Did you notice the new feature blogger enabled yesterday? Follow up comments, yeah! So now when you leave a comment on decor8, if you have a blogger/gmail account, you can check a box asking for follow up comments be emailed to you. This is so cool, as I often forget where I’ve left comments on other blogs and now I can keep track. I think this makes blogspot even more interactive now because when you ask a question and someone answers, you will know via email!
This hand tufted wool rug called Chinese River really works well with the trend we’re seeing for all things Asian, a trend that seems to be hot from season to season lately – have you noticed? In the summer, you viewed more pinks and blues and for the autumn, Asian prints are leaning into the color palette of the season in orange, red, and plum. It’s exciting to view the various modern interpretations of traditional patterns by some of today’s top designers, it’s quite inspiring to be surrounded by so much beauty.
Thanks Another Shade of Grey for always keeping us well informed!
(images from emma gardner design)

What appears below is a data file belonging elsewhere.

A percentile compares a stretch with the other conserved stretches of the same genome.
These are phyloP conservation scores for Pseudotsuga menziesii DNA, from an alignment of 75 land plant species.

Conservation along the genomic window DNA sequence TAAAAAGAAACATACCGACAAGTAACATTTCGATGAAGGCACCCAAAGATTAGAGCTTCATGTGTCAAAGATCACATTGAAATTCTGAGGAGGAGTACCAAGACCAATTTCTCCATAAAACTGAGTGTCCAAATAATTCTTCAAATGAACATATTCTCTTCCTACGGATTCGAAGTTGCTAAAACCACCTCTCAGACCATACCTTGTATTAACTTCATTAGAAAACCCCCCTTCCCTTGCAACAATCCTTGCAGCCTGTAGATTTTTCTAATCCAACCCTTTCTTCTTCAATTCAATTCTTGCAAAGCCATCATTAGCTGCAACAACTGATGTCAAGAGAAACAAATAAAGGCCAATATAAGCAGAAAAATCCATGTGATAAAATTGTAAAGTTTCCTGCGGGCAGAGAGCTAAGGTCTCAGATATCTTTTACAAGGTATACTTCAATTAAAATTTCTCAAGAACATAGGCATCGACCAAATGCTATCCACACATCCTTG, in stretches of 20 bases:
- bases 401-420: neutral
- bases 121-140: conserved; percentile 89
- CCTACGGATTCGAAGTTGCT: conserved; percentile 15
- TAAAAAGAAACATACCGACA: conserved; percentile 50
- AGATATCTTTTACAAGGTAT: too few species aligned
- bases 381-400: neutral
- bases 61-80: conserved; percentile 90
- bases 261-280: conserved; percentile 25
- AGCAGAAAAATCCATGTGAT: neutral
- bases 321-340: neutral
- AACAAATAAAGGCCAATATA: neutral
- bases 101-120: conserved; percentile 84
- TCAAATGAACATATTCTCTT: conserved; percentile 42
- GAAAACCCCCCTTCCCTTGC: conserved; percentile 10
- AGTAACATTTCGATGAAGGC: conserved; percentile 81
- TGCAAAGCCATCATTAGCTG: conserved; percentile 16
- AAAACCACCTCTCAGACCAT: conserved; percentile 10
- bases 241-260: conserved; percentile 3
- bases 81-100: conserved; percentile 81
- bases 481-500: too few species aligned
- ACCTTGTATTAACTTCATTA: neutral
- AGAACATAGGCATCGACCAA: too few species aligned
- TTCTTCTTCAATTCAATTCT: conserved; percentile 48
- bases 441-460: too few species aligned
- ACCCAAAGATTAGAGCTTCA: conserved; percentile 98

I’m obsessed with cooking lately. Perhaps it’s because we’ve been staying in a hotel suite for weeks and the only thing I can make in our room is coffee or tea. I miss having my own kitchen! So lately, anything even remotely related to dirtying up the kitchen interests me like never before. From spices to machines (the silver limited edition Tord Boontje Senseo coffee machine is fun), cookbooks, to Pino funnels. Adding to my list of must-haves is the Larissa Bertonasco cookbook, La Nonna La Cucina La Vita – Die wunderbaren Rezepte meiner Gro?mutter, which I’ve ordered along with her wall calendar. Her illustrative style is fun and colorful, reminding us of the importance to enjoy the whole cooking experience. I applaud her for wearing two hats, she’s both a professional cook and an illustrator. Let’s hear it for doing what you love, right?!